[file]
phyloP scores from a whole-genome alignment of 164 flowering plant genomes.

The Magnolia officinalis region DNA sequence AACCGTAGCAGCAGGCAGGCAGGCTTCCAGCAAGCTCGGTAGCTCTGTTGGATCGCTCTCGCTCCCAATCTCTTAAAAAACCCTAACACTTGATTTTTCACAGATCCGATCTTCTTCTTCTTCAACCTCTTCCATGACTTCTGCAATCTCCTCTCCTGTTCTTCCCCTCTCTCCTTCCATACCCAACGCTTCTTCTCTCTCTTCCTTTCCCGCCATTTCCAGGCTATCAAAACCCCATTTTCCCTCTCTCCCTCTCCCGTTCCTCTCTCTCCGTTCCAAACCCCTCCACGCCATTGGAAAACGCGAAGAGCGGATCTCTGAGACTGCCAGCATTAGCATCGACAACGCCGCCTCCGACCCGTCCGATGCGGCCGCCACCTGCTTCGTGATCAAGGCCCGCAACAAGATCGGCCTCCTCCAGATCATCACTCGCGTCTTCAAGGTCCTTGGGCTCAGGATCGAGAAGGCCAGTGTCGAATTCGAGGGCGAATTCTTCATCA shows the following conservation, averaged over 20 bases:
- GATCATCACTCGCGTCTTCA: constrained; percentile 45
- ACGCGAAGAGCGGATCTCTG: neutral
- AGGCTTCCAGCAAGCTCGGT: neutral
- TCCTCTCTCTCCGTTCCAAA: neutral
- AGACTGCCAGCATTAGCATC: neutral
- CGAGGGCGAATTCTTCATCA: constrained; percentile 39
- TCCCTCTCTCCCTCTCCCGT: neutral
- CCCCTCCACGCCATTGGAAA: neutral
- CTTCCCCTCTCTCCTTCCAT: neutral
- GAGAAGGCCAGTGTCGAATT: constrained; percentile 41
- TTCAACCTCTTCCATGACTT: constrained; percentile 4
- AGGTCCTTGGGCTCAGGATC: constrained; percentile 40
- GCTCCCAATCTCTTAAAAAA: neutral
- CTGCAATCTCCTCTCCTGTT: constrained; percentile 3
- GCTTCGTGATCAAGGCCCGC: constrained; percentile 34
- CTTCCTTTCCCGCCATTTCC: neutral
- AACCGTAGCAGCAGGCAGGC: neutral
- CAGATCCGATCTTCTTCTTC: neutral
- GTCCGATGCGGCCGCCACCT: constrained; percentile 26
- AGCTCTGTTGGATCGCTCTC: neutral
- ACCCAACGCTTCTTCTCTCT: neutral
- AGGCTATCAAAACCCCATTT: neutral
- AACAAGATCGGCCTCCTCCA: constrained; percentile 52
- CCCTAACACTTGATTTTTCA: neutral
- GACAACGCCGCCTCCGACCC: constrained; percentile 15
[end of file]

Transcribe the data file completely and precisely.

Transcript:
phyloP scores from a whole-genome alignment of 164 flowering plant genomes.

The Magnolia officinalis region DNA sequence AACCGTAGCAGCAGGCAGGCAGGCTTCCAGCAAGCTCGGTAGCTCTGTTGGATCGCTCTCGCTCCCAATCTCTTAAAAAACCCTAACACTTGATTTTTCACAGATCCGATCTTCTTCTTCTTCAACCTCTTCCATGACTTCTGCAATCTCCTCTCCTGTTCTTCCCCTCTCTCCTTCCATACCCAACGCTTCTTCTCTCTCTTCCTTTCCCGCCATTTCCAGGCTATCAAAACCCCATTTTCCCTCTCTCCCTCTCCCGTTCCTCTCTCTCCGTTCCAAACCCCTCCACGCCATTGGAAAACGCGAAGAGCGGATCTCTGAGACTGCCAGCATTAGCATCGACAACGCCGCCTCCGACCCGTCCGATGCGGCCGCCACCTGCTTCGTGATCAAGGCCCGCAACAAGATCGGCCTCCTCCAGATCATCACTCGCGTCTTCAAGGTCCTTGGGCTCAGGATCGAGAAGGCCAGTGTCGAATTCGAGGGCGAATTCTTCATCA shows the following conservation, averaged over 20 bases:
- GATCATCACTCGCGTCTTCA: constrained; percentile 45
- ACGCGAAGAGCGGATCTCTG: neutral
- AGGCTTCCAGCAAGCTCGGT: neutral
- TCCTCTCTCTCCGTTCCAAA: neutral
- AGACTGCCAGCATTAGCATC: neutral
- CGAGGGCGAATTCTTCATCA: constrained; percentile 39
- TCCCTCTCTCCCTCTCCCGT: neutral
- CCCCTCCACGCCATTGGAAA: neutral
- CTTCCCCTCTCTCCTTCCAT: neutral
- GAGAAGGCCAGTGTCGAATT: constrained; percentile 41
- TTCAACCTCTTCCATGACTT: constrained; percentile 4
- AGGTCCTTGGGCTCAGGATC: constrained; percentile 40
- GCTCCCAATCTCTTAAAAAA: neutral
- CTGCAATCTCCTCTCCTGTT: constrained; percentile 3
- GCTTCGTGATCAAGGCCCGC: constrained; percentile 34
- CTTCCTTTCCCGCCATTTCC: neutral
- AACCGTAGCAGCAGGCAGGC: neutral
- CAGATCCGATCTTCTTCTTC: neutral
- GTCCGATGCGGCCGCCACCT: constrained; percentile 26
- AGCTCTGTTGGATCGCTCTC: neutral
- ACCCAACGCTTCTTCTCTCT: neutral
- AGGCTATCAAAACCCCATTT: neutral
- AACAAGATCGGCCTCCTCCA: constrained; percentile 52
- CCCTAACACTTGATTTTTCA: neutral
- GACAACGCCGCCTCCGACCC: constrained; percentile 15